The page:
Supporting the global profession
Following the publication of Closing the Expectation Gap in Audit, ACCA, in collaboration with CA ANZ, CPA Canada and the Canadian AASB, sought to continue to examine the audit expectation gap with a focus on fraud and going concern in the context of an audit of financial statements.
Our recommendations within this report draw upon the outcome of a series of virtual roundtables held across various countries and regions around the globe. Using a multi-stakeholder approach, we collected views of representatives of the wider financial reporting ecosystem, including representatives of entities and their management (ie financial statement preparers), audit practitioners, regulators, those charged with governance (boards and audit committees) and financial statement users (ie investors).
Our collaboration revisited ACCA’s proposed approach to closing the expectation gap by dividing it into three components: namely the knowledge, performance and evolution gaps, and considering the issues relevant to each component. This proposed approach also helped form the basis of the International Auditing and Assurance Standards Board’s Discussion Paper (IAASB’s DP) on Fraud and Going Concern. The IAASB DP and the topics discussed within it formed a key part of our roundtable discussions.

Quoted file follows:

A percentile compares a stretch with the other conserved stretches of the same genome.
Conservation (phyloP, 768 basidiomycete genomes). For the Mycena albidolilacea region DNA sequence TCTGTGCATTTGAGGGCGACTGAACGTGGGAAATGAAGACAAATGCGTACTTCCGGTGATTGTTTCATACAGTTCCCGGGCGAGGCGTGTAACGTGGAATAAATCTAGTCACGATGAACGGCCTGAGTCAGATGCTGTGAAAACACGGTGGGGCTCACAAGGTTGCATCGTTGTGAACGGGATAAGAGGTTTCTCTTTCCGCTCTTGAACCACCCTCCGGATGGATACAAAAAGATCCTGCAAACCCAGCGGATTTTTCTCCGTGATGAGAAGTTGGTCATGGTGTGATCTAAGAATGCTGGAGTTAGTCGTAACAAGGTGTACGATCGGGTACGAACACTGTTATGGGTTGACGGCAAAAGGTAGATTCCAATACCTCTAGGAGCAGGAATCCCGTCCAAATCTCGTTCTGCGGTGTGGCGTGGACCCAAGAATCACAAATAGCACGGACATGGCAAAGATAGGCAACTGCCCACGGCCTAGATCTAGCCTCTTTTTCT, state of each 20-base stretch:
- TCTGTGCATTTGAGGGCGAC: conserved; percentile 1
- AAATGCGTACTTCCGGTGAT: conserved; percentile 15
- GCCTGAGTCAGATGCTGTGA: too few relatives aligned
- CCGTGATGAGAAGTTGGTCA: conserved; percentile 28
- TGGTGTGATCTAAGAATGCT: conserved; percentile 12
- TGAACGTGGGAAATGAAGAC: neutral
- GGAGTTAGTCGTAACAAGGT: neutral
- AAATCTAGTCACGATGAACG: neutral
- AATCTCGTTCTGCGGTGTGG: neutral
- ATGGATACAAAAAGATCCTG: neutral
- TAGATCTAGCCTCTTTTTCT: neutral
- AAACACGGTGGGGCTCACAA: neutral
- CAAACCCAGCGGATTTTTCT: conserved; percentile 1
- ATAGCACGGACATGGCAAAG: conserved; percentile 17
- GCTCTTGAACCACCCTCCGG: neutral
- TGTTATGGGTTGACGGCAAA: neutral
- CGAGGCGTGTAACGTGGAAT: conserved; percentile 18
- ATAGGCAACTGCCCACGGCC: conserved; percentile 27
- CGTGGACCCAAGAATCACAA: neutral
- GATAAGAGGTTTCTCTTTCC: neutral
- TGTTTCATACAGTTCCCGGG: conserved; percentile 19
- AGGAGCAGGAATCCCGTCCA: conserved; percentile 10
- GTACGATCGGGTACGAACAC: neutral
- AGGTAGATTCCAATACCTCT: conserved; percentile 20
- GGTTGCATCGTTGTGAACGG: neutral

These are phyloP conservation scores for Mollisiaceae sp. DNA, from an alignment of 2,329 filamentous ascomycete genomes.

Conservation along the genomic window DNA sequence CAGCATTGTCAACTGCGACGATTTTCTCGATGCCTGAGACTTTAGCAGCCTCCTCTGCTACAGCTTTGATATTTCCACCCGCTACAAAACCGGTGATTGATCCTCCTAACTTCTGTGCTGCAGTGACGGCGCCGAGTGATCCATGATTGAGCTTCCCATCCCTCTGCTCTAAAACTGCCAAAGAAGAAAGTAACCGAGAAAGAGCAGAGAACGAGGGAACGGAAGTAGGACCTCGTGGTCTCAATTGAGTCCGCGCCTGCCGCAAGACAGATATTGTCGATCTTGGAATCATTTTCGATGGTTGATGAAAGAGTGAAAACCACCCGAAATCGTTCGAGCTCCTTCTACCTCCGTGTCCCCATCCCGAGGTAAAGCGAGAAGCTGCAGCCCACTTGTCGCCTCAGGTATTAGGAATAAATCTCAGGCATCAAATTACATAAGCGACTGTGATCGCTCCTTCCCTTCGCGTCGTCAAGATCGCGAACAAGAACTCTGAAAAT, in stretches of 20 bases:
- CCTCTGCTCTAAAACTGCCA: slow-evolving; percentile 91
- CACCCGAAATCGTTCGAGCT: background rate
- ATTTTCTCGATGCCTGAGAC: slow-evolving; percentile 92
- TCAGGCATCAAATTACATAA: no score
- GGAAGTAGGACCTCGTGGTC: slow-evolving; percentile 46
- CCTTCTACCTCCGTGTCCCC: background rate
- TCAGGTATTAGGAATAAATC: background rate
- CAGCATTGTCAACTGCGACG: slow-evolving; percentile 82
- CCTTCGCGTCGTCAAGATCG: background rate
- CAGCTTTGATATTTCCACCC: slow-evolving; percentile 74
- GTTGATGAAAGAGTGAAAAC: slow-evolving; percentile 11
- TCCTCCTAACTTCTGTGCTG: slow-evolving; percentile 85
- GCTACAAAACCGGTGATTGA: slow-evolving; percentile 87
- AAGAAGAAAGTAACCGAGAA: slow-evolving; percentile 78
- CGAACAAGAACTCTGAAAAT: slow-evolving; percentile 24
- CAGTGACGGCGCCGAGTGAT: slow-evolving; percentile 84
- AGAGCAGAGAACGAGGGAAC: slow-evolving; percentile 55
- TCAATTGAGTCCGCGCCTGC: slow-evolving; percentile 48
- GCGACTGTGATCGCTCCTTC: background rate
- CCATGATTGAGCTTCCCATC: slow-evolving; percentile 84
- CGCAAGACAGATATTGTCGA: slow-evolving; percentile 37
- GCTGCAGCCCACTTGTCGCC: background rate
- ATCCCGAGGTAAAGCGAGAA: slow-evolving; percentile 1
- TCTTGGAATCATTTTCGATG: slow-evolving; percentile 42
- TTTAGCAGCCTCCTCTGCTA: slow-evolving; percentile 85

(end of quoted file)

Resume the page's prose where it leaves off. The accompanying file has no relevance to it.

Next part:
We also highlight several recent developments affecting the audit profession and more specifically the areas of fraud and going concern, including the impact of COVID-19, relevant national audit reform reviews, and the continuing growth in advanced technology deployment within the audit profession.
In respect of fraud, among other recommendations, we encourage the involvement of forensic specialists in risk assessment, allowing auditors to apply their professional judgement when determining how to respond to identified fraud risks. This utilises the flexibility provided within the current auditing standard.
Our findings suggest that there is no clear evidence that a ‘suspicious mindset’ would contribute to enhanced fraud identification when planning and performing the audit. We therefore suggest that the IAASB and national standard setters consider areas where the auditing standards could be enhanced to guide practitioners in the application of professional scepticism.
In respect of going concern, among other recommendations, we suggest that the International Accounting Standards Board (IASB) and the IAASB explore supplementing the current binary approach to disclosing material uncertainty about going concern with additional going concern disclosures.
We also suggest that the IASB takes into consideration the concerns raised by some of our stakeholders regarding the inconsistencies noted in relation to the going concern assessment period. This relates in particular to the fact that, in some jurisdictions the going concern assessment period specified in their local accounting framework commences from the date that the financial statements are authorised to be issued rather than the reporting period as specified in IAS 1.